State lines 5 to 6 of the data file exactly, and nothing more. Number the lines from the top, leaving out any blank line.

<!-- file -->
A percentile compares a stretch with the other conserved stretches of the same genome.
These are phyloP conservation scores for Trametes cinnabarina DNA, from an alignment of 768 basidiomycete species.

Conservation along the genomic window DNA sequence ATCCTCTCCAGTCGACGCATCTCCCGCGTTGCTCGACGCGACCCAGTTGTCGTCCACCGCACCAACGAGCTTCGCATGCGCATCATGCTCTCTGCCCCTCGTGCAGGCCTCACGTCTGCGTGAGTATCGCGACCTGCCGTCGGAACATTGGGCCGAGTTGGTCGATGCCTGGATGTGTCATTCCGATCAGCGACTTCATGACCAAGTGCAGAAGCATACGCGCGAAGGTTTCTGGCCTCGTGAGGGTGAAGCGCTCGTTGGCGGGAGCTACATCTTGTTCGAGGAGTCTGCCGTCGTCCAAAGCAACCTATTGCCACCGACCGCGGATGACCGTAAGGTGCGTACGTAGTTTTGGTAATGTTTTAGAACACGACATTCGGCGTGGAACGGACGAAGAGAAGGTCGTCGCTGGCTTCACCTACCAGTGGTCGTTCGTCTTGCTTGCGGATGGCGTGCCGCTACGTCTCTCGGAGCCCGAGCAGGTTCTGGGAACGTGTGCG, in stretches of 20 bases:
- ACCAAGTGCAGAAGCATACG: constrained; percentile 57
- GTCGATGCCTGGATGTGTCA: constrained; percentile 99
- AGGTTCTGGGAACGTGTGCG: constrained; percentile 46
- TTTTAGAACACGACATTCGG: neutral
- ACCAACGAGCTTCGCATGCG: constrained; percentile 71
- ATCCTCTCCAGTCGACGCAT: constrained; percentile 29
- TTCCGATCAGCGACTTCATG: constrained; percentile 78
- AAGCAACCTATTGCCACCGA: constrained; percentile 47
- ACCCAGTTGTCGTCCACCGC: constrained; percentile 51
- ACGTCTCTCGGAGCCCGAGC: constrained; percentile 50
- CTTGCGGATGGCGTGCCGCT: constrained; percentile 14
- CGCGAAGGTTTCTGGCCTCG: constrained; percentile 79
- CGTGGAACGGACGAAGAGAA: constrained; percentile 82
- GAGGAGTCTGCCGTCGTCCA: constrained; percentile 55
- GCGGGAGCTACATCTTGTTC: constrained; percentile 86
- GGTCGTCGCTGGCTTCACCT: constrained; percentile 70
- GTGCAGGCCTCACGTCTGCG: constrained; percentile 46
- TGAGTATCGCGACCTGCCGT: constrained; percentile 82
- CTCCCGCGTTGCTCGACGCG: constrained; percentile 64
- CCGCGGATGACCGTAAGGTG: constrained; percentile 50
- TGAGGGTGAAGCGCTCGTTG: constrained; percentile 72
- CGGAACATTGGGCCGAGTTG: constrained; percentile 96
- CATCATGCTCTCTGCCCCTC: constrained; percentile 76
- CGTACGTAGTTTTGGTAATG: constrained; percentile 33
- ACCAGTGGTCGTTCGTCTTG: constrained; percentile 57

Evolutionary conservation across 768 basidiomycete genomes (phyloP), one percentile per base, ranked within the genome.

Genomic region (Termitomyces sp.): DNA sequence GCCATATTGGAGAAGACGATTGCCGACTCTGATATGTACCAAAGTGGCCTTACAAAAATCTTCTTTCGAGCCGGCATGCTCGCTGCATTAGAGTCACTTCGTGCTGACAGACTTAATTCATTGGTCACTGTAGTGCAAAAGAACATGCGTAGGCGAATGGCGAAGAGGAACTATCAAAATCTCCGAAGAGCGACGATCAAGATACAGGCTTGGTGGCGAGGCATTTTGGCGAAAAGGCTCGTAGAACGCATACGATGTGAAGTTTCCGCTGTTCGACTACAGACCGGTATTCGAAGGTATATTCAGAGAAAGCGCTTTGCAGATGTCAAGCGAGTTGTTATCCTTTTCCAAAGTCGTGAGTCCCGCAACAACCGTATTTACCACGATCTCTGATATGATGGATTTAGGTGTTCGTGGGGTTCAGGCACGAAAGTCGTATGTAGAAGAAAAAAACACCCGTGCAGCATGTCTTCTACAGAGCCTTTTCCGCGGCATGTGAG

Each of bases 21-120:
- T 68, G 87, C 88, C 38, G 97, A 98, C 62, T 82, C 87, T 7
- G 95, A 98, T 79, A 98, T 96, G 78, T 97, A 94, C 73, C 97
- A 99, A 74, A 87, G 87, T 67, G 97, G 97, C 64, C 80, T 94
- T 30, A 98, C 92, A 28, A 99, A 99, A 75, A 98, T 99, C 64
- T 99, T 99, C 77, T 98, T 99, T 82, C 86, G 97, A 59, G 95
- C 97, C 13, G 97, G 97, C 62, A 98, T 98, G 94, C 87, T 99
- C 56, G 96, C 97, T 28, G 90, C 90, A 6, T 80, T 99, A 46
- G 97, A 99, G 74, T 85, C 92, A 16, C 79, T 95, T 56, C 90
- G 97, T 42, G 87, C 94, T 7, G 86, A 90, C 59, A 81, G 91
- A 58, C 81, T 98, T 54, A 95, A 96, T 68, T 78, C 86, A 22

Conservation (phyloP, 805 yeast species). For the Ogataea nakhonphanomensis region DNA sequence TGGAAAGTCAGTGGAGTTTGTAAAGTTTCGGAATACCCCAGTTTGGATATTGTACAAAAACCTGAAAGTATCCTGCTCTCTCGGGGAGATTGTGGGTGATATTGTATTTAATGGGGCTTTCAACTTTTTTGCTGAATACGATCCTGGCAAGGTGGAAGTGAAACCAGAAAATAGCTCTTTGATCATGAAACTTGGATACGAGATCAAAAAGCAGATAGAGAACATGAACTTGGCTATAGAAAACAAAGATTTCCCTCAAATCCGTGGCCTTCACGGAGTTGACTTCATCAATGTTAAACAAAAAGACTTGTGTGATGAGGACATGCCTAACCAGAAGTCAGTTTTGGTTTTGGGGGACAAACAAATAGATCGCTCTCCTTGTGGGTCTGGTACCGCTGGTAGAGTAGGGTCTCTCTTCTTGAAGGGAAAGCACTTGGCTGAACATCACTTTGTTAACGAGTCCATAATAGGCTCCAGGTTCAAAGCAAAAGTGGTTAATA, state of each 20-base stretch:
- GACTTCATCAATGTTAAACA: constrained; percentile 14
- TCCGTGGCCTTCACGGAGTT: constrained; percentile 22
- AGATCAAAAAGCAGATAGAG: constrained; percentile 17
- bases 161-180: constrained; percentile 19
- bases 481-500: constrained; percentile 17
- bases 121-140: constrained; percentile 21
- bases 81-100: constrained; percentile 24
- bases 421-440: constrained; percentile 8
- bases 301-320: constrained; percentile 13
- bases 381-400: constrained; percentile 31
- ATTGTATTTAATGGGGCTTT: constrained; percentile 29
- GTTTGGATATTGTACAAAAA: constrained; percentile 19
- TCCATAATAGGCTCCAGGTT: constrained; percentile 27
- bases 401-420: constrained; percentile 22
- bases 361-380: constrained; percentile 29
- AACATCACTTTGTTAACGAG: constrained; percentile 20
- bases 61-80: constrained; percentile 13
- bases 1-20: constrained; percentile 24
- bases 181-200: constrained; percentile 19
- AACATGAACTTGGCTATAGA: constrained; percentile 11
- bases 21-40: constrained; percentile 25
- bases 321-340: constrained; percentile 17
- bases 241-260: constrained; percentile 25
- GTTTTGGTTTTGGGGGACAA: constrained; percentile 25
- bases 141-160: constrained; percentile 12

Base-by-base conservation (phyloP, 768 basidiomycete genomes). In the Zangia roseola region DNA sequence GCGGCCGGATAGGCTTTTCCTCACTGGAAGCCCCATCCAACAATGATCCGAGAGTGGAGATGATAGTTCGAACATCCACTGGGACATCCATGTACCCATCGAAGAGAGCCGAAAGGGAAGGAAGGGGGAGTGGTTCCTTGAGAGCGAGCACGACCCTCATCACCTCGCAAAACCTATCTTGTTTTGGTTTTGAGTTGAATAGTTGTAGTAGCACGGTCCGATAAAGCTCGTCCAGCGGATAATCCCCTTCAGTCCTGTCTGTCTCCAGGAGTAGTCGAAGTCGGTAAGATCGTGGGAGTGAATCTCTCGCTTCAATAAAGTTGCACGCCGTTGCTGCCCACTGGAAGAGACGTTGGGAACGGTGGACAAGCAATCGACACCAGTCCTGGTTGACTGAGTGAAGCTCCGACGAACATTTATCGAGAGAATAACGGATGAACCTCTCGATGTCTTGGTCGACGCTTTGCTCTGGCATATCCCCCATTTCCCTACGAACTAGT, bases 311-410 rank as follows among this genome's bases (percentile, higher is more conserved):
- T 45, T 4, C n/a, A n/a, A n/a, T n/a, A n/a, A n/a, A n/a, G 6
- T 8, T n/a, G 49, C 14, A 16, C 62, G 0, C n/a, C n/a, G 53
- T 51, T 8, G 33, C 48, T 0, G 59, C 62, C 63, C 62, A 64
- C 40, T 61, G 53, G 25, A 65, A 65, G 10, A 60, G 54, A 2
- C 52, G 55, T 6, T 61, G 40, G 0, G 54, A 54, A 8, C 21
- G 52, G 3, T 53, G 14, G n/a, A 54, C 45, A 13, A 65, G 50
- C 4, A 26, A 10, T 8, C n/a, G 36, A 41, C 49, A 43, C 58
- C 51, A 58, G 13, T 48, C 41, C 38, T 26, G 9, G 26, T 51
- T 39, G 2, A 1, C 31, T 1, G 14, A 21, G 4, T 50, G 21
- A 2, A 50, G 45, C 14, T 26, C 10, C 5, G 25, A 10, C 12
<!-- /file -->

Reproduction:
- GTCGATGCCTGGATGTGTCA: constrained; percentile 99
- AGGTTCTGGGAACGTGTGCG: constrained; percentile 46